II. What happened

Argentina collapsed into hyperinflation in the late 1980’s, but was able to right itself by adopting a radical market-oriented reform anchored by a currency board. The reforms delivered rapid growth in the early 90s, with a very rapid recovery of investment. Then came the Tequila crisis in 1995, characterized by a collapse in financial flows and investment that generated a deep recession. Notice, however, that during the crisis exports skyrocketed, growing at real rates in excess of 30 percent in 1995. The subsequent period of 1996 and 1997 saw what appeared to be a very healthy export- and investment-lead growth. Concerns over the competitiveness of the country were laid to rest as the economy was able to extricate itself from the Tequila crisis and rebound back to high growth through exports, without the disruptive devaluation that the Mexicans had undergone.

Then came the Russian crisis in August 1998 and later the Brazilian devaluation of January 1999. Just as under the Tequila, output declined lead by a collapse in investment. Would the economy turn itself around like the last time? Notice that in this opportunity, export prices entered a severe slump, export volumes lost their luster while investment continued to decline. The recovery never came. The earlier magic was not repeated.

For much of the period after the Russian 1998 crisis in which the economy was deteriorating, financial markets were persuaded that the situation was under control. Until the Brazilian devaluation in January 1999, markets perceived Argentina as just another Mexico. After that, while the risks were seen as somewhat larger, Argentina’s country risk was well below that of Brazil, Venezuela or the EMBI+ average4 (Figure 1). It was only in the summer of 2001 that asset prices reflected an ominous future.

Argentina obviously had a streak of bad luck. The terms of trade were negatively impacted after the Asian crisis in the second semester of 1997. Financial markets dried up after the Russian default in August 1998. Brazil abandoned its crawling band and massively depreciated its currency in January 1999. The euro sank by over 20 percent in 2000, further weakening Argentina’s competitiveness vis a vis the important European market. The world entered into recession in 2001, not only weakening commodity prices and export prospects, but creating additional turmoil in financial markets associated with the bursting of the high tech bubble. Throw in underwhelming new authorities in the US Treasury and the IMF and the implications of September 11 and you have the makings of a perfect storm. But Argentina had already gone through a bad experience with the so-called Tequila crisis in 1995 and came out roaring. Was it not just a question of keeping heads cool and policies focused until the economy would turn around? That at least was the dominant view as expressed by the IMF board in May 1999:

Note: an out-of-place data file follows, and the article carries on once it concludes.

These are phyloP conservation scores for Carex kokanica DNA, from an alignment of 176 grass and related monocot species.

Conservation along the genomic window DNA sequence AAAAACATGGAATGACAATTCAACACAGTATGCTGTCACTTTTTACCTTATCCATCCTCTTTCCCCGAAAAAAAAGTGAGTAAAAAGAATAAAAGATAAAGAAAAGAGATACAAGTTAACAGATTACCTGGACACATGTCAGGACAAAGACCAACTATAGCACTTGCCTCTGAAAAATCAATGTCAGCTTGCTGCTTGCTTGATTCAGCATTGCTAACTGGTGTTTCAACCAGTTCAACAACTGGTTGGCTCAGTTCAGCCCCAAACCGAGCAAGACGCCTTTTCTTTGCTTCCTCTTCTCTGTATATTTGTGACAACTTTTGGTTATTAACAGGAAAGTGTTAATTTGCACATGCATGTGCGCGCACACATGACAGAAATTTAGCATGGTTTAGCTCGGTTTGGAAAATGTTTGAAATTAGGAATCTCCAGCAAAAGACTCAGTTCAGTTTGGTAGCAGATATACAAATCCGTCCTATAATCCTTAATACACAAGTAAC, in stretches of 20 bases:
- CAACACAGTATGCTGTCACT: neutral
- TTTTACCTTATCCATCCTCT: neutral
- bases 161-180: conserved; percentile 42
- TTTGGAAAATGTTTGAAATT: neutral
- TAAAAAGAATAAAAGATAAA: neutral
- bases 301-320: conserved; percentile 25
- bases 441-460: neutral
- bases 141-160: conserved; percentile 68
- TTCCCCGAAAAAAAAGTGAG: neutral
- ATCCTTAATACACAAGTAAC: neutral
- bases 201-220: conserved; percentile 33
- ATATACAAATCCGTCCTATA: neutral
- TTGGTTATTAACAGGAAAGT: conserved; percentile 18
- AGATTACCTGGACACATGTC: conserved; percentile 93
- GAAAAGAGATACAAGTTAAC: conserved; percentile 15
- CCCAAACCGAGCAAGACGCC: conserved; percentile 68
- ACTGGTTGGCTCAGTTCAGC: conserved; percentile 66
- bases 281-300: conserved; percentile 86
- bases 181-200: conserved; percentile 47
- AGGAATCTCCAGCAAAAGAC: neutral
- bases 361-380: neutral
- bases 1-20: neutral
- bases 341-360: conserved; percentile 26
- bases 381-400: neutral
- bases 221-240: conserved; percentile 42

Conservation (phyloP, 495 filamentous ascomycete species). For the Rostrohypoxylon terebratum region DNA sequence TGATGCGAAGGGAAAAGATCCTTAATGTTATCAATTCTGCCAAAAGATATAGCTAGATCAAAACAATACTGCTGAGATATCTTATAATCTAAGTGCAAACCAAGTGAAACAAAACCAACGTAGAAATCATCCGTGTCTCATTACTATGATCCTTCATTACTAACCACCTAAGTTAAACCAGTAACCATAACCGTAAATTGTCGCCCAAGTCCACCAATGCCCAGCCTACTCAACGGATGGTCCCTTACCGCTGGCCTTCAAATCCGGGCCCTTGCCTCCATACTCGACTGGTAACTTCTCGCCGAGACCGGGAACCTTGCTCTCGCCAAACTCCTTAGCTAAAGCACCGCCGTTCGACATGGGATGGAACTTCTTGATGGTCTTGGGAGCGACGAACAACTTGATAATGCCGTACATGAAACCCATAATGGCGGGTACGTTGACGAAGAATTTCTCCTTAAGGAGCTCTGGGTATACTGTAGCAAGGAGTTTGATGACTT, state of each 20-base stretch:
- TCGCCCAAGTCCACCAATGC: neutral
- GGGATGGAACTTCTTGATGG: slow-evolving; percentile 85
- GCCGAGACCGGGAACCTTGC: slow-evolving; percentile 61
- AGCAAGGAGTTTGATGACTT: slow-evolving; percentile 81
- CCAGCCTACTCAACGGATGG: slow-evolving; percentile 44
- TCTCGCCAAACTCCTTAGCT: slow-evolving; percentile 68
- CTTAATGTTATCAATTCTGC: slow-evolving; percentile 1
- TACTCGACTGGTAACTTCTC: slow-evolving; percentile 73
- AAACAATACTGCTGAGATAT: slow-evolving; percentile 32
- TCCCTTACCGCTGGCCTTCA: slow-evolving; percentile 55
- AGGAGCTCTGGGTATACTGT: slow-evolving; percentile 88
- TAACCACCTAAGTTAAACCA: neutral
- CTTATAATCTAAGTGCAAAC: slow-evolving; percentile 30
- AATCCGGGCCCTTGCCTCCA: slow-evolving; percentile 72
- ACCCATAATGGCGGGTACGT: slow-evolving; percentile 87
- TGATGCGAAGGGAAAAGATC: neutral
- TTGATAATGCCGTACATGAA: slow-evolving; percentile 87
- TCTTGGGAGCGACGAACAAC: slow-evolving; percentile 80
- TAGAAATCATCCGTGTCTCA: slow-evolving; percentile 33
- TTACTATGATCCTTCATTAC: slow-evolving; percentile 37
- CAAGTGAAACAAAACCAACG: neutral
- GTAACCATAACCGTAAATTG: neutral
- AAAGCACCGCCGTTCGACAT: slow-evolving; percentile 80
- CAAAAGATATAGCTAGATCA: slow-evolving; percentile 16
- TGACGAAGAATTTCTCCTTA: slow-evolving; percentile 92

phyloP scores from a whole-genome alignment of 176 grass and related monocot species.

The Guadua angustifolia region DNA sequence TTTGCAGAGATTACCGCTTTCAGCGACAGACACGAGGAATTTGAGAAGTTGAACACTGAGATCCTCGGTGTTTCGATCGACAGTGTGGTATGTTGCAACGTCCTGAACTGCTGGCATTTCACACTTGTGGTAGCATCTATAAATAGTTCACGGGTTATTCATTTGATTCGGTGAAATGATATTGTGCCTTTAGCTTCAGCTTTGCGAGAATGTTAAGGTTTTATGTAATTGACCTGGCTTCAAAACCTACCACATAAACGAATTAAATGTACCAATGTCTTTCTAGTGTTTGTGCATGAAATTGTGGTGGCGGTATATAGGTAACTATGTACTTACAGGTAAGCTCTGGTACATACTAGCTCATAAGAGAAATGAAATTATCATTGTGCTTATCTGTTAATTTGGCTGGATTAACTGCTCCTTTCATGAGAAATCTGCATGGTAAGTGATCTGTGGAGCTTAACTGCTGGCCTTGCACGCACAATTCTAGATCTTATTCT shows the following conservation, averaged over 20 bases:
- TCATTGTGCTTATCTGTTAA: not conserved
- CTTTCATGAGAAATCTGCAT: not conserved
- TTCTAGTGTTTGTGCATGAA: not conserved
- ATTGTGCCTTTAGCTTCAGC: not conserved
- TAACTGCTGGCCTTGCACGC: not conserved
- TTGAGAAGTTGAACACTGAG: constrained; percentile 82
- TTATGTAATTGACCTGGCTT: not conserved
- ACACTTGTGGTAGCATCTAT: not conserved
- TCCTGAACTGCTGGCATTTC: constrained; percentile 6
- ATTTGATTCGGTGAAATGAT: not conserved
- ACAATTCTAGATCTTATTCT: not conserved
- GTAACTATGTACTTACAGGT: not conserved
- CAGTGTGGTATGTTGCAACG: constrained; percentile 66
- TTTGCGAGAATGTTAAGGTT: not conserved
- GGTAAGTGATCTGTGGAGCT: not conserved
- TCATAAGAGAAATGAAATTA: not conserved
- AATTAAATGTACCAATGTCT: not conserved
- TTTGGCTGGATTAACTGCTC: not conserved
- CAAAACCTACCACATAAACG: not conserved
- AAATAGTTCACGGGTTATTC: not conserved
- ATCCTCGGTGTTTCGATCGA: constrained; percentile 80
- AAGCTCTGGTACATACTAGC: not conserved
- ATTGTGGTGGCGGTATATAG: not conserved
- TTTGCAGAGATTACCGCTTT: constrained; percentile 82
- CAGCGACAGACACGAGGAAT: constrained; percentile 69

"Argentina is to be commended for its continued prudent policies. As with a number of other countries in the region, Argentina has had to bear the adverse consequences of external shocks, which have taken a significant toll on economic performance. Nevertheless, the sound macroeconomic management, the strengthening of the banking system and the other structural reforms carried out in recent years in the context of the currency board arrangement, have had beneficial effects on confidence, and have allowed the country to deal with these challenges." IMF, News Brief No. 99/24, May 26, 1999



III. What did not happen

As the drama unfolded, three major views developed as to the nature of the problem and the appropriate policy response. The dominant view put the accent firmly on self-fulfilling bad expectations. A second view – not completely unrelated – emphasized problems of fiscal sustainability. Another view put the accent on competitiveness and the rigidities of the exchange rate regime. Each of these views was influential in policy circles and lead to important changes in the policy framework.


Self-fulfilling pessimism

The self-fulfilling pessimism paradigm probably became dominant as it was seen as the most convincing explanation of the 1995 Tequila crisis, which was associated with a sudden and systemic collapse in the demand for deposits in the banking system, a bank run in fact. Without a lender of last resort, the country was vulnerable to liquidity crises. To avoid future similar crises the authorities developed after the 1995 crisis a highly-praised liquidity policy which involved imposing high liquidity requirements on banks, negotiating contingent credit lines with foreign banks, lengthening the maturity of the public debt and keeping a liquid fiscal position. These policies were handsomely rewarded by the markets through improved confidence and market access. In fact, these policies together with the currency board were seen as providing robust institutions to cope with financial turmoil5. They proved their mettle during much of the subsequent crisis: deposits in the banking system kept growing until February 2001.

With the banking system under control, self-fulfilling negative expectations were seen as potentially causing roll-over problems in the public debt. To avoid such bad equilibria, the authorities negotiated a major expansion of international official support in November 2000 – the so-called “blindaje”. They repeated this strategy in the spring of 2001 with the 30 billion dollar debt exchange designed to lengthen the maturity of shorter-term debt.